I and many others did the things the airplane was designed to do even though some continue to say it can’t do them: aerobatics, crosswind landings and toting two people. Maybe the ones that are heavy or have been crippled by “upgrades” and “modifications” can’t do those things. Those built like a modern-day Piper Cub (albeit an all-metal, aerobatic one) can. When I sold mine in 2011, its new owner, a sportsman-class aerobatic national champion, campaigned it on the national circuit. Yet I read a comment as late as August 2023 that it can’t do sportsman-class aerobatics. Go figure. I’m left wondering how many potential builders (of all designs, not just the Sonex) our hobby has lost to golf and pickleball because the hollering was too much, the weight of opinions too heavy and sifting through the fiction to unearth facts too burdensome.

Pure Pietenpol. “If you follow the plans you can build a great Pietenpol, but with a few changes you can build a good one.” That is true of most designs.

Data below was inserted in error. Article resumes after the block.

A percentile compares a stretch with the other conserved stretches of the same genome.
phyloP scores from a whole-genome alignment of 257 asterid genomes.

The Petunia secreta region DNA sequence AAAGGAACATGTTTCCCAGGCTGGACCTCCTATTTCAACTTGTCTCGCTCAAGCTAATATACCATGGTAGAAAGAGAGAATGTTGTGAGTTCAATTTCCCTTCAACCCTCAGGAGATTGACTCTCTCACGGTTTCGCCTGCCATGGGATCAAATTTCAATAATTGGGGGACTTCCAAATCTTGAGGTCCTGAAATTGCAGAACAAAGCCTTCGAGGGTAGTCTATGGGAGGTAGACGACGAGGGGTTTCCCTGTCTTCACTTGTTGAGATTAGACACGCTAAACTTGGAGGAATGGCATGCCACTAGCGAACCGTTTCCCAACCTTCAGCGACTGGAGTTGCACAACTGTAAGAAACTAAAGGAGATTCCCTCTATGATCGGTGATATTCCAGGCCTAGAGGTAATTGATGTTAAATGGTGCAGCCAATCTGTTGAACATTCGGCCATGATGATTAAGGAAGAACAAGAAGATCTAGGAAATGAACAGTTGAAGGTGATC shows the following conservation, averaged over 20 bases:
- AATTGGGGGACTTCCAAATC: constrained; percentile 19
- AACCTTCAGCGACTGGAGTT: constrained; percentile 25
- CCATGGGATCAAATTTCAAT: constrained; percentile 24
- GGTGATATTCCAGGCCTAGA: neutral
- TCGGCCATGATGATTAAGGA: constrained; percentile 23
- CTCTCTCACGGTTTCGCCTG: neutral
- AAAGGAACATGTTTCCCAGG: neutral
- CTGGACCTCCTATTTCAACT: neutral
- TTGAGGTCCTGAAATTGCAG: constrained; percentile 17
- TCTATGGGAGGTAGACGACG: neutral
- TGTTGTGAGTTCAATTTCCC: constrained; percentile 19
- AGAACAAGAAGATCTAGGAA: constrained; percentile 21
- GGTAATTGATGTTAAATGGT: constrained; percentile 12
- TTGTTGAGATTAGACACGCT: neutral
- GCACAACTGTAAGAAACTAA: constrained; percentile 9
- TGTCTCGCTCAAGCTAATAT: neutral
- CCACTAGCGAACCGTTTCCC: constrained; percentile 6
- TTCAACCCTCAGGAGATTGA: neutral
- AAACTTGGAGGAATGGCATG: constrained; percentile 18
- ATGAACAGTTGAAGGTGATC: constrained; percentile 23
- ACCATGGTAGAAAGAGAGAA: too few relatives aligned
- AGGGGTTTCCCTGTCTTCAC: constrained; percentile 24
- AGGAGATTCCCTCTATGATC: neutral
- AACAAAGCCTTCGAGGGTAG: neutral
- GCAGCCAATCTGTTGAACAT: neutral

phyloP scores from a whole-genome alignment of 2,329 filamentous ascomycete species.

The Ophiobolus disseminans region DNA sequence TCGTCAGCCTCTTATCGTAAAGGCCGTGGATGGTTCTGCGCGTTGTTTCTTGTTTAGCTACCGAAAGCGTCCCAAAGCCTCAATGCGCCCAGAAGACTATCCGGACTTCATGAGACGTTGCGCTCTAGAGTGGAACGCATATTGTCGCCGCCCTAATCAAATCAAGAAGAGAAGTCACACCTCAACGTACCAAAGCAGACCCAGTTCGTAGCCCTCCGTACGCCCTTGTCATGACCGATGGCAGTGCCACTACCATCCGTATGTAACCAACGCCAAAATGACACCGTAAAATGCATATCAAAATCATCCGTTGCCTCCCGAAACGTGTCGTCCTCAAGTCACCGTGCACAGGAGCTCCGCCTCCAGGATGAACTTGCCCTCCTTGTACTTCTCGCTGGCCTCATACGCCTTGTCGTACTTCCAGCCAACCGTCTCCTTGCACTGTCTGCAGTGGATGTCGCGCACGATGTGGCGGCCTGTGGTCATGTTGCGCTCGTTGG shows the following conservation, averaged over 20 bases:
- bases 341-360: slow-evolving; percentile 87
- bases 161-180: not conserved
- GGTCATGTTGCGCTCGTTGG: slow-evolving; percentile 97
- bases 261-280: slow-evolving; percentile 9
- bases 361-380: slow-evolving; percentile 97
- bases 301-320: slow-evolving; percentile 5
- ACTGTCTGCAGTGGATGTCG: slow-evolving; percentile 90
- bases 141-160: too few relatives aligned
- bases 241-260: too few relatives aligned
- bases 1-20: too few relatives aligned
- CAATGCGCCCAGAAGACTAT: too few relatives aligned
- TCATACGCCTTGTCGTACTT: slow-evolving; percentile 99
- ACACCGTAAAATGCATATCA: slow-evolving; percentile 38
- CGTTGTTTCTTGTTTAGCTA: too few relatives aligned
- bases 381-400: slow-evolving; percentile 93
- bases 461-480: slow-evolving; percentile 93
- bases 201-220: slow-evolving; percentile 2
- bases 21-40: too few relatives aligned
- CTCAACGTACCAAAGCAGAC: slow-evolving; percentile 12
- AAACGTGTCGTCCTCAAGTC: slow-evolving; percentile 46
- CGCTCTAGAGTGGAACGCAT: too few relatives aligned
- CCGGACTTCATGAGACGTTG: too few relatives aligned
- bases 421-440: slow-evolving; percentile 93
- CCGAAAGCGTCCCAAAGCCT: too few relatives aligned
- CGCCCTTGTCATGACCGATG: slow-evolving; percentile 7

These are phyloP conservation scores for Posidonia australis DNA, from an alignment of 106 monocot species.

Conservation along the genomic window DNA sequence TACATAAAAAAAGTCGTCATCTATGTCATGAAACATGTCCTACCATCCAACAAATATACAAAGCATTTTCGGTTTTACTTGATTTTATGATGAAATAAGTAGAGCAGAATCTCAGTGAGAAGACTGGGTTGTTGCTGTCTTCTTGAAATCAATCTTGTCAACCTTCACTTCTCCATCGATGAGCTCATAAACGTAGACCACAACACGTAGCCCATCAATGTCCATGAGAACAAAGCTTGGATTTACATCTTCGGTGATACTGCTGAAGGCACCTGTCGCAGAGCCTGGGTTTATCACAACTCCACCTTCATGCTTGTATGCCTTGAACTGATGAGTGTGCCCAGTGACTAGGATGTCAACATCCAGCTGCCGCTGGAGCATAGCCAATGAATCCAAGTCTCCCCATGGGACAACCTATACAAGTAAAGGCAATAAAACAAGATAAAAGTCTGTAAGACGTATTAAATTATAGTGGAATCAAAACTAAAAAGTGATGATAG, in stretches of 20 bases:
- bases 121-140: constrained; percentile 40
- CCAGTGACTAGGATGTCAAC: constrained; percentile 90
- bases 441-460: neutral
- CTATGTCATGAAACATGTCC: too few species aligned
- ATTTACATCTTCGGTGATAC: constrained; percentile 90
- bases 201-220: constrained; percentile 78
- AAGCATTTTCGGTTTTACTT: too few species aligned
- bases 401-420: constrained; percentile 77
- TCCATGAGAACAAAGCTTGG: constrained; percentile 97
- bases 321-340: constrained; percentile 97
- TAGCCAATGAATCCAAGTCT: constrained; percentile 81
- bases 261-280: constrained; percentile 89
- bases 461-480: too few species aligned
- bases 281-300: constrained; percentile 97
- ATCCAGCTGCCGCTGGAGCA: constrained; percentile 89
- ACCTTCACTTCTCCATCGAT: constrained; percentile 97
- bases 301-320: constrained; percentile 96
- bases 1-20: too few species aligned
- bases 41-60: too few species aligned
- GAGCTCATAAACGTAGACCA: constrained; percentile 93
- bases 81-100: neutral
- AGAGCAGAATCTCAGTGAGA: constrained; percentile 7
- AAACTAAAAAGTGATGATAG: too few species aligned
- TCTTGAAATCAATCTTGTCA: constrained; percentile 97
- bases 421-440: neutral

I’m Not Sure I Could Build One

This speaks for itself.

I accept that building an airplane is a very individual pursuit. The phrase I often heard from builders I was trying to guide away from a bad idea was “That’s why it’s called Experimental.” True enough, but some experiments don’t need to be executed to forecast the results. Some experiments are simply solving issues caused by deviating from the plans, or they spring from choosing the wrong design for the desired mission. Recommended changes compound with every builder who shares a modification and with every builder who fixes a problem of their own making or imagination. Potential builders are left wondering if they can build one, as driven home in this comment by a non-builder in response to a design modification a builder shared on social media: “I don’t understand why you had to do that. Did the kit come with it? Is this something everyone has to do or did you have to come up with this on your own? Great engineering job you did if you had to. I just don’t think I would have been able to figure that out. Makes me wonder if I would want to build one.” (The words are theirs; the emphasis is mine.)